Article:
I get your point, but I would still rather they talk about it..more awareness is a good thing and stuff like this can often accelerate a fix.

what the article should read is this

AIBS screw up pcb design, issue revisions
Didn't the same video that you posted explain within the first couple minutes why/how it's just as much of a reflection on nvidia as the AIBs if not more so?

"The thing is, as far as I'm concerned this is like nvidia screwing up the design guidelines, I wouldn't really throw this on the board partners because as far as I'm aware you can't even ship an nvidia gpu without running it through nvidia's green light program. So if nvidia doesn't approve you pcb design, you can't sell it."
 
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All this arguing should be funny but it really isn't. At the end of the day this is a defective product that is ridiculously expensive. And I do not understand how some people have the nerve to defend nvidia when we all know the level of control they have over their partners.
Well, it is halo product plus planned obsolescence all rolled into one. Two birds with one stone. And people don't appreciate enough already.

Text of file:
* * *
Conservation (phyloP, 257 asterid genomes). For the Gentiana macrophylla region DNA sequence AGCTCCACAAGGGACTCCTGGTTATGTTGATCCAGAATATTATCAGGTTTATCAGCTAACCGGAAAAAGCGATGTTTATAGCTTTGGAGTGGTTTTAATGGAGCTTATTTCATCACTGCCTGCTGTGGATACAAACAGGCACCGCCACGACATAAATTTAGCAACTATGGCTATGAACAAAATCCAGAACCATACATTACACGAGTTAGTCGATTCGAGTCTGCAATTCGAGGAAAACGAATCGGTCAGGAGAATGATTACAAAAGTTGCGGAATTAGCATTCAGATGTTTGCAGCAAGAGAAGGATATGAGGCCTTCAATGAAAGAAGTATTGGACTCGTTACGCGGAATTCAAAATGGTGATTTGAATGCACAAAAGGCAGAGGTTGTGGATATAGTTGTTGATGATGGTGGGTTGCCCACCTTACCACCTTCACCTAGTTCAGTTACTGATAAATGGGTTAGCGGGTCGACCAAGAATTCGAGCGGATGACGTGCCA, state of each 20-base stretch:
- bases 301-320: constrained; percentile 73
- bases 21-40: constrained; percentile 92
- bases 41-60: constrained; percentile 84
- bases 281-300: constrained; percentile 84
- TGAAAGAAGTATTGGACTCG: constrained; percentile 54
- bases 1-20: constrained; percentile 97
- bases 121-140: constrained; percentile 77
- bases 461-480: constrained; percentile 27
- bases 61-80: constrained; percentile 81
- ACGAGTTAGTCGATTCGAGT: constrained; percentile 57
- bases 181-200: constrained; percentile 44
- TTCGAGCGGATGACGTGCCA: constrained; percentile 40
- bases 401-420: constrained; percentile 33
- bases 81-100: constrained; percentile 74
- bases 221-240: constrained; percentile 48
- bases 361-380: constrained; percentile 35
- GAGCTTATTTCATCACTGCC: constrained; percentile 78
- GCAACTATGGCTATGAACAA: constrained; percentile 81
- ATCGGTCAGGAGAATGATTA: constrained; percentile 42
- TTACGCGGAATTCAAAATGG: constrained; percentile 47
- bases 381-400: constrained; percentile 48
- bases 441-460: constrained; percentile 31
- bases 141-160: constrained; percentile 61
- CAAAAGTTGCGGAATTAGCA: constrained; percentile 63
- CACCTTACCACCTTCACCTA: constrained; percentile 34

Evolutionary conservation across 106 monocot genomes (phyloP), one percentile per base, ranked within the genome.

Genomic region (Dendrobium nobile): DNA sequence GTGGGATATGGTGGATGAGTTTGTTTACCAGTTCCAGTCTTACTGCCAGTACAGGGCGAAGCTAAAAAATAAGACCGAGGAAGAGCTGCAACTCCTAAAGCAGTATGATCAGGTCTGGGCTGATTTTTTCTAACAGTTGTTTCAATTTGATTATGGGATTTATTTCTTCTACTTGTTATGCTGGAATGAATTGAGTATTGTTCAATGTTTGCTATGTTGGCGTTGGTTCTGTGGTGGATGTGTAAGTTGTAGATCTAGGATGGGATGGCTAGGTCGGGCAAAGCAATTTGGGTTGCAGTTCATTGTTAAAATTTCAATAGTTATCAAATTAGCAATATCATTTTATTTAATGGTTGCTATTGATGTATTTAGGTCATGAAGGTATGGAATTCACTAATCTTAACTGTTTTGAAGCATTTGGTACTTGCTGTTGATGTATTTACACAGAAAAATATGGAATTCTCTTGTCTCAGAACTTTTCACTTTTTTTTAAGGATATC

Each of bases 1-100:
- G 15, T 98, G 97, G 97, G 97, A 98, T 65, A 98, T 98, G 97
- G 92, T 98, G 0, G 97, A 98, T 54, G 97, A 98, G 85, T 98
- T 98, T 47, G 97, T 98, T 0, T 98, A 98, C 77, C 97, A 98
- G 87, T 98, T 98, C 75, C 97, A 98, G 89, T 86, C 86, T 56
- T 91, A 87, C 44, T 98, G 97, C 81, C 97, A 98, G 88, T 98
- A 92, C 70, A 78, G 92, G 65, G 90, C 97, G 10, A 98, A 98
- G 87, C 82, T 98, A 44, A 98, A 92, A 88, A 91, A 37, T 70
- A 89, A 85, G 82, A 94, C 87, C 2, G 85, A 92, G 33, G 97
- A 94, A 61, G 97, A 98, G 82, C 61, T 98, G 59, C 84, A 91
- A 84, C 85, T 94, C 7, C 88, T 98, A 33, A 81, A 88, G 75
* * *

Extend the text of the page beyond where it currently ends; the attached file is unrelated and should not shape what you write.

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It's a good thing then that on their official pages, the clocks are only officially advertised to a specific range, and that is officially what has been paid for. Take ASUS' Strix 3080 OC for example:



No where did they promise more than that on the product page. And since most of the crashes seem to be happening above 1800 MHz; closer to the 2 GHz limit, that's already operating "out of spec", and thus they could technically get away with a firmware tweak that hard limits things to say, 1900 MHz since they're only preventing cards from operating too far out of spec. In this instance, they are NOT throttling the performance promised, which is only up to 1740. Your example would have more relevance had the GPUs get a firmware that locks them below the originally advertised clocks, such as a hard limit to 1730 MHz in OC mode.

A vendor must provide specifications that match how the real product sold behaves no matter what. The only real "spec" is written in the BIOS of the card which allows the card to operate within certain parameters, i.e close to 2000Mhz, if it can't do that then it's defective and it can't match it's specification. It's as simple as that. There is no auto-OC, it's all default stock settings that Nvidia and AIBs came up with.

Again, they are simply pushing the limits of advertising, in a real legal matter those figures would never hold up just like it didn't in the Apple case. If the world operated how you think it does, then you could for example sometimes get water from the gas station in your car's tank because the oil company claimed "Up to 95% petrol content" and so that would be fine and no one could ever take them to court. That'd obliviously be completely absurd, companies can't just claim what they want and sell crap with no repercussions.